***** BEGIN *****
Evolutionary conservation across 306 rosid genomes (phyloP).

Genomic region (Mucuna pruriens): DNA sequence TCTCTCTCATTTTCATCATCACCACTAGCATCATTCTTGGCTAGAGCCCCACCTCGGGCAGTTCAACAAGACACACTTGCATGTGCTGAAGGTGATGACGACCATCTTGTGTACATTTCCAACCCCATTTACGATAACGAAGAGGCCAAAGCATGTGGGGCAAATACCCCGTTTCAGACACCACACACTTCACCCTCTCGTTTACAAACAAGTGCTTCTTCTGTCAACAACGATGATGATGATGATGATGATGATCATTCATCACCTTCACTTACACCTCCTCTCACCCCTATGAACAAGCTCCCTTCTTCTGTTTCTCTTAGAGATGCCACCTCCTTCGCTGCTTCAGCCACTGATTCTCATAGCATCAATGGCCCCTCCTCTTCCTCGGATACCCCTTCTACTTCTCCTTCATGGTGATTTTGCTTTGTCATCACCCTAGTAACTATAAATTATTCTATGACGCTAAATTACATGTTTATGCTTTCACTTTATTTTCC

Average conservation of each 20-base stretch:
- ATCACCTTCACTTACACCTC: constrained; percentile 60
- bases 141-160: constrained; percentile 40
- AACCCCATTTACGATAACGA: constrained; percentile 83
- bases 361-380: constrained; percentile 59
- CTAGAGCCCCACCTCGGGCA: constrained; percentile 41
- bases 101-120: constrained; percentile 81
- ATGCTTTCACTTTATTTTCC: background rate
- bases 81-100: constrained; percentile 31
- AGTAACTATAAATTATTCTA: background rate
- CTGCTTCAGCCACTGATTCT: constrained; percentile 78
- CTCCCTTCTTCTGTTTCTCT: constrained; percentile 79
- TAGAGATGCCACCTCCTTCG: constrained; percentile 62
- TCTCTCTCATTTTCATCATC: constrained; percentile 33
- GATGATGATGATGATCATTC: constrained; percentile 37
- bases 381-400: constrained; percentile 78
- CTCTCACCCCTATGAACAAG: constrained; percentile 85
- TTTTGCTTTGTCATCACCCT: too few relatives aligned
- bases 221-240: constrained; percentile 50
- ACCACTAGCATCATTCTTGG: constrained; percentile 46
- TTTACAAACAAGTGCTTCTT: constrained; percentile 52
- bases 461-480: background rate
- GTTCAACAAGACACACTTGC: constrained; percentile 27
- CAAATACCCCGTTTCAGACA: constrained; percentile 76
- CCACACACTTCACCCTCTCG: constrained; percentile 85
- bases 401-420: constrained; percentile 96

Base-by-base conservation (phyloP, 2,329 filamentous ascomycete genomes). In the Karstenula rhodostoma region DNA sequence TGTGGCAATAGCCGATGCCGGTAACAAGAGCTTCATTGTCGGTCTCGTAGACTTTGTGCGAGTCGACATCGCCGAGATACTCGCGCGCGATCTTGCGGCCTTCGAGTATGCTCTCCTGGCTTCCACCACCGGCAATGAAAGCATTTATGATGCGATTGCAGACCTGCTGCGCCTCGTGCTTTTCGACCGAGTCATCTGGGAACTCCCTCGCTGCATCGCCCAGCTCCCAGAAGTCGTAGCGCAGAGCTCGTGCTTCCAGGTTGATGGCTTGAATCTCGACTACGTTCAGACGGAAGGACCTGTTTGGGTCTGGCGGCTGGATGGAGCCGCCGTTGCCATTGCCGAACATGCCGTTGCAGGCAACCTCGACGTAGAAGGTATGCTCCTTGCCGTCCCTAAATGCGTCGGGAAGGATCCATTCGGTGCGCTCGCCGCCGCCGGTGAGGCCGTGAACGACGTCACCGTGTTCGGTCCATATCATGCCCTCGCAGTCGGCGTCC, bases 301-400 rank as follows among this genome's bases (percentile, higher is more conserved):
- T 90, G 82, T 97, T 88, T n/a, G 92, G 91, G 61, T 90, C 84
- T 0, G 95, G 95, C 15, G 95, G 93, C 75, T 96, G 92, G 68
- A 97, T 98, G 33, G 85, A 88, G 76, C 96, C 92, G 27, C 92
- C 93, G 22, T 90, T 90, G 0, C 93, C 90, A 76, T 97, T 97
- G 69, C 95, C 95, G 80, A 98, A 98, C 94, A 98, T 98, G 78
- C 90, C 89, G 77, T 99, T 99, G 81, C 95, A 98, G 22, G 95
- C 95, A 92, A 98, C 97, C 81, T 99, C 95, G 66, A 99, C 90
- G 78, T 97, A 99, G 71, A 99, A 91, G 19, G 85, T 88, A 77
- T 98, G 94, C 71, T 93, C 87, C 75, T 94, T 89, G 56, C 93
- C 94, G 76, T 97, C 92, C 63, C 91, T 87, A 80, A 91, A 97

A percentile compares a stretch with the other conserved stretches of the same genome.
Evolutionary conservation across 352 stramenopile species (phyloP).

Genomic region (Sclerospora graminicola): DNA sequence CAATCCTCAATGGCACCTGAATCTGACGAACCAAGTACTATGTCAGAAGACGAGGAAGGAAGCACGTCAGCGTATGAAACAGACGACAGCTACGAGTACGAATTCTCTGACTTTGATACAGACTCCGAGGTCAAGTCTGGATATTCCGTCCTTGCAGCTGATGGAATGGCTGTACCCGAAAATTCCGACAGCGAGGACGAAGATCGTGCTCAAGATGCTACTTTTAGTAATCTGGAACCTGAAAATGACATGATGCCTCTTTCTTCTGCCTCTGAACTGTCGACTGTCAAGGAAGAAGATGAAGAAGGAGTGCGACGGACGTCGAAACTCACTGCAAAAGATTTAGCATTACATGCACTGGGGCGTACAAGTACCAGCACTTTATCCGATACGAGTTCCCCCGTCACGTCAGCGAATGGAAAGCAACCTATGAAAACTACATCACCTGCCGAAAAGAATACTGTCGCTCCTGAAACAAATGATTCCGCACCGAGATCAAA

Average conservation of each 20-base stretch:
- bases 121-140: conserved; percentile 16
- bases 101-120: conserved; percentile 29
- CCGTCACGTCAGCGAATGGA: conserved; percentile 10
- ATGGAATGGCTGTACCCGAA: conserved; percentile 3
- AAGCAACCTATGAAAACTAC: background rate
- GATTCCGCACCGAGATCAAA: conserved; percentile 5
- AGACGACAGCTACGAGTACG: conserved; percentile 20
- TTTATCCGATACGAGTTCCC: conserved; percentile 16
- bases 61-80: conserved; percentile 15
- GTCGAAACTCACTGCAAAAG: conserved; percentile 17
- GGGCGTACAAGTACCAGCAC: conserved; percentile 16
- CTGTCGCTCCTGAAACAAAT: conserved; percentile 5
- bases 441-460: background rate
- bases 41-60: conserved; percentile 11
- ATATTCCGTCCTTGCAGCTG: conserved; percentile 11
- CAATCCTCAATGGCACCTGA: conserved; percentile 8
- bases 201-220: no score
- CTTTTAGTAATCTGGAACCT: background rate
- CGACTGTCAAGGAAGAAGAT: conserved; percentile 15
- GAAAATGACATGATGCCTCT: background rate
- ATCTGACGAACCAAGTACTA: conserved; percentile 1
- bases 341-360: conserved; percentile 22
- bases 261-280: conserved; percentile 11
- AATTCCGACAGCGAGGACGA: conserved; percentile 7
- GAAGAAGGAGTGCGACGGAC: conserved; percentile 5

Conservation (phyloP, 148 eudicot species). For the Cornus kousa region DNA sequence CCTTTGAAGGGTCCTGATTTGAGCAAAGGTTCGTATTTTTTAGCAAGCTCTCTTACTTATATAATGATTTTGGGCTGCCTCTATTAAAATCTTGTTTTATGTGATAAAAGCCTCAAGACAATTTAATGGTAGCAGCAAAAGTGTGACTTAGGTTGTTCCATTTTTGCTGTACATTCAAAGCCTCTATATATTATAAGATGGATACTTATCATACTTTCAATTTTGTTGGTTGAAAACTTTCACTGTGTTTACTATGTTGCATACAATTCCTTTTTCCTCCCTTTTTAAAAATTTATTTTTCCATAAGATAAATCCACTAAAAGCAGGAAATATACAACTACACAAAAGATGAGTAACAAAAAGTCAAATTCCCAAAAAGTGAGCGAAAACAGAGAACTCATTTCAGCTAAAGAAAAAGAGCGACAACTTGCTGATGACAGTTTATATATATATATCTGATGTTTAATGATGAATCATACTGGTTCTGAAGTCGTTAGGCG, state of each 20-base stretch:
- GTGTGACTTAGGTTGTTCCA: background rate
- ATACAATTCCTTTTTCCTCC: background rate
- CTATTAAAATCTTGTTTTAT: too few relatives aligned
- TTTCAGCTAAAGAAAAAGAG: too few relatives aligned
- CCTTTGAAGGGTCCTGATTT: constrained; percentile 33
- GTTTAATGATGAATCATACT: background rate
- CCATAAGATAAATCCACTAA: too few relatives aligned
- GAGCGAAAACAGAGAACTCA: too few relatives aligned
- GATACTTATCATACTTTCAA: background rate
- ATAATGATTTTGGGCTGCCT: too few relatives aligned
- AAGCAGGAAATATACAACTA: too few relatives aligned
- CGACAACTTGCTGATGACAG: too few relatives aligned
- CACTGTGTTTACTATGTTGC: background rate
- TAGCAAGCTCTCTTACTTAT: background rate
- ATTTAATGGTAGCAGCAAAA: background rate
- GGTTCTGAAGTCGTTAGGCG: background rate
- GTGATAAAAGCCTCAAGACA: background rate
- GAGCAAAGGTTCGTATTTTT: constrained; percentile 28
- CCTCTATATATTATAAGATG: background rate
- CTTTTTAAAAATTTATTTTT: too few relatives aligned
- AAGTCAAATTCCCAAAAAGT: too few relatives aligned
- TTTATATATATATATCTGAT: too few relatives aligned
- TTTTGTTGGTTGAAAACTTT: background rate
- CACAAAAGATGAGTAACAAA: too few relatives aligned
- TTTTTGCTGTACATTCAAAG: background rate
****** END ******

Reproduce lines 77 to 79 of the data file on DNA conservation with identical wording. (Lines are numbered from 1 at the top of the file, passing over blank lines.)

- GAGCGAAAACAGAGAACTCA: too few relatives aligned
- GATACTTATCATACTTTCAA: background rate
- ATAATGATTTTGGGCTGCCT: too few relatives aligned